No one said story-sharing is easy and, in today’s technological age, there is an increasing need to protect our stories and preserve some level of privacy. We need to be careful about how, when, and with whom we share our stories. But when our stories are told with truth and kindness to people who genuinely respect and care about us, we create an opportunity for meaningful connections, and the process can be liberating, healing, and spiritually enlightening as well.
Story-sharing is a way of opening ourselves up to the truth within, allowing ourselves to be seen fully and completely, and honoring the sacred connection that can flow from sharing a piece of ourselves with others. We can get caught up in philosophy, facts, statistics, and finding the rational reasons for this social cause or that outreach program, but when you get down to it, the thing that moves us, the thing that calls us to action, the thing that connects us is our stories.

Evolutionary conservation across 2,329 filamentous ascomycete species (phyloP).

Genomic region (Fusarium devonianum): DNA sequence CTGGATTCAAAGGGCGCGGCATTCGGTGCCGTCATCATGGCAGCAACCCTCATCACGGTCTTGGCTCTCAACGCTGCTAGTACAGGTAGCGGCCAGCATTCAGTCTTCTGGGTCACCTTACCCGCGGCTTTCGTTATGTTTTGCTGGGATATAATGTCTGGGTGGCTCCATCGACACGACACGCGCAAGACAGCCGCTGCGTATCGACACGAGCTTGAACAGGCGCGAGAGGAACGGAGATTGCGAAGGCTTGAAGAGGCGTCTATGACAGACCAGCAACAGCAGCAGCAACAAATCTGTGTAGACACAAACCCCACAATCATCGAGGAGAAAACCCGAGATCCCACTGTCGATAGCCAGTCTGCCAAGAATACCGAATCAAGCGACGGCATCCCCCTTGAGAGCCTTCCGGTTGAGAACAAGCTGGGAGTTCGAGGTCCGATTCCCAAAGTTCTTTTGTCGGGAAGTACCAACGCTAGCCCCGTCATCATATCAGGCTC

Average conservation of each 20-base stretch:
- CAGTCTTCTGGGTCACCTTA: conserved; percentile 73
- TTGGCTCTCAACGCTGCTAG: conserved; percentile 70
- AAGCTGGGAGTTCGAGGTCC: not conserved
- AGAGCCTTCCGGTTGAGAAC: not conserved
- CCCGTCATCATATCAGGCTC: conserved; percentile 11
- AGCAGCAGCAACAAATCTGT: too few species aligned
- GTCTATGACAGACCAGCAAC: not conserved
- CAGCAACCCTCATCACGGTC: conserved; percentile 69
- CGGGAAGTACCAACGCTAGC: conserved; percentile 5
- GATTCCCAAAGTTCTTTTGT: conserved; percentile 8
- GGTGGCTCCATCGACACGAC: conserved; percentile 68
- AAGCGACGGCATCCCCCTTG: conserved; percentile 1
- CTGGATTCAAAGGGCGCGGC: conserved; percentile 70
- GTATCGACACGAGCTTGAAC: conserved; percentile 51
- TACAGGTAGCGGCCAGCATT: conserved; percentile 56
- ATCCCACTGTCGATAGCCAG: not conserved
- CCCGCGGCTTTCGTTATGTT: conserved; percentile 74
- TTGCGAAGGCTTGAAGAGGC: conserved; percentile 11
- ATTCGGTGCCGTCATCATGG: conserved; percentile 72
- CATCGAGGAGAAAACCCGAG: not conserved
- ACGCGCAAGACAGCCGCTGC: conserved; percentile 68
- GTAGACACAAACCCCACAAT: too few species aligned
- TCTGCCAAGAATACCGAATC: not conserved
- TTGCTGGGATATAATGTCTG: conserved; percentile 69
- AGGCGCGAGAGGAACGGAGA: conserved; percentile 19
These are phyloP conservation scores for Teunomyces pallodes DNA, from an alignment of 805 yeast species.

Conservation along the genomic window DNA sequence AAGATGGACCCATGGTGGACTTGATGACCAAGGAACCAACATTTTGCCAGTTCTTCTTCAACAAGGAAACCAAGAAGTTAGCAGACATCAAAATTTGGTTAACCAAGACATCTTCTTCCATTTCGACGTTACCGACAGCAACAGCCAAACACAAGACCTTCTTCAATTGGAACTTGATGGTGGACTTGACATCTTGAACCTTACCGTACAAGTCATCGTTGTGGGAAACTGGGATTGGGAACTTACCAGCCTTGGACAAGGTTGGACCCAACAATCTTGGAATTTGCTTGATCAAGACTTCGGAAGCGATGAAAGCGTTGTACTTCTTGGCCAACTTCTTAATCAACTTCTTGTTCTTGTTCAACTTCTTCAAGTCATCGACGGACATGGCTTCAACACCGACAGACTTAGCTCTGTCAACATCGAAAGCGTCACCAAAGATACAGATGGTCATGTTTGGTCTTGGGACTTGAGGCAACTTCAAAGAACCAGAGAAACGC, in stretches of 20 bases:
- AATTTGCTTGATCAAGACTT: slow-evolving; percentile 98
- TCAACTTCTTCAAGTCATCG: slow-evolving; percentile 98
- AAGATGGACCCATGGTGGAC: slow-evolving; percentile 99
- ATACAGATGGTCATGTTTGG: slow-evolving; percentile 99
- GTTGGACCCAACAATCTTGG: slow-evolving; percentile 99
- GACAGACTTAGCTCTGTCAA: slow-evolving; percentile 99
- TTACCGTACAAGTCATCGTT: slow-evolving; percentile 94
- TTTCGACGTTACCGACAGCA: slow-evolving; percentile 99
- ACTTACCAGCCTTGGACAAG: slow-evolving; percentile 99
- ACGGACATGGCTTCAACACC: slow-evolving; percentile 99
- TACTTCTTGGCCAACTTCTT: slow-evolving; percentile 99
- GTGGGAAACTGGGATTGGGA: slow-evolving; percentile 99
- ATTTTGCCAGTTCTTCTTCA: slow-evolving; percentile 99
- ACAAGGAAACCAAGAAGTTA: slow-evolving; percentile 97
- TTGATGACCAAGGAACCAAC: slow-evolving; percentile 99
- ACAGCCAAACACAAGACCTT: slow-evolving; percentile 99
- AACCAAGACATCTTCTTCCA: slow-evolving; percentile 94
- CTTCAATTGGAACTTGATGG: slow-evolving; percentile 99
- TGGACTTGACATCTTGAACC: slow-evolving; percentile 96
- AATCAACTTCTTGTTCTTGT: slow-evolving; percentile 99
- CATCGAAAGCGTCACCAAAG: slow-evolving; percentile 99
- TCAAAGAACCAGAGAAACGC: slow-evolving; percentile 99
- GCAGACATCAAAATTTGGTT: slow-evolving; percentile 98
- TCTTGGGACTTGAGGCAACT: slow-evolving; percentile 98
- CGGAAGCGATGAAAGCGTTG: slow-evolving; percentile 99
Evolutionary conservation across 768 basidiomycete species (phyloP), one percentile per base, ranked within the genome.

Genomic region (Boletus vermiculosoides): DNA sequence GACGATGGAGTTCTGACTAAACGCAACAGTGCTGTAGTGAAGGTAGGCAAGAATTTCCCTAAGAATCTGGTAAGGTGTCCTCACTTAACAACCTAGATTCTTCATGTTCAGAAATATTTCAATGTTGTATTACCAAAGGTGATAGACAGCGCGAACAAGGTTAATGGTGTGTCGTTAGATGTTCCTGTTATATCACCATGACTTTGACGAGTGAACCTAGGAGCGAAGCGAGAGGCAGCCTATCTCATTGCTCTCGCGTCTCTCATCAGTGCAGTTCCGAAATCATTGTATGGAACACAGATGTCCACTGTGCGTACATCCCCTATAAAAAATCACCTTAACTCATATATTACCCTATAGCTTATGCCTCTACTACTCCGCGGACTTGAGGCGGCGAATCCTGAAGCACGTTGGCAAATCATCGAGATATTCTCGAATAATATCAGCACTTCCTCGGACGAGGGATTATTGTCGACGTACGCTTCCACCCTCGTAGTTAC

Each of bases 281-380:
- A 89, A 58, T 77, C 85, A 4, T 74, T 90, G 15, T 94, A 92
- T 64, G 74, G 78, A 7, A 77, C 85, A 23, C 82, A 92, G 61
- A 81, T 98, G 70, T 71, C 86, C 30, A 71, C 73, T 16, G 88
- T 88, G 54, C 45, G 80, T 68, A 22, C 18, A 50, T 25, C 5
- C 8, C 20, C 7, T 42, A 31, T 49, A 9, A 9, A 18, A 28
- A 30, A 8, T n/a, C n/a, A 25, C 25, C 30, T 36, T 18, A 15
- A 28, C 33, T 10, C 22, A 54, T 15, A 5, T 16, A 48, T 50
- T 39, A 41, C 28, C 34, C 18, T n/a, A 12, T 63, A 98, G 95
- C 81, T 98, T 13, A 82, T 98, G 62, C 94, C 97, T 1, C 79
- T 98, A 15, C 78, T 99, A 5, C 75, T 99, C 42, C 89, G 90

As Unitarian Universalists, we sometimes shy away from the stories of our faith journey. We might be haunted by the scars of a restrictive and authoritarian religion. We might be confused about our own evolving faith, and struggle to find the words to describe our beliefs. Or we might think that our faith journey is somewhat ordinary and of little interest to anyone but ourselves.
But within our congregations, it is critically important that we create the space for the spiritual practice of story-sharing in order to grow stronger as a faith community. With each story shared, we can begin to see each other not just as another face in the crowd, but as unique and complex people. We can see not just the quilted fabric of our congregation, but each individual thread that makes up that quilt.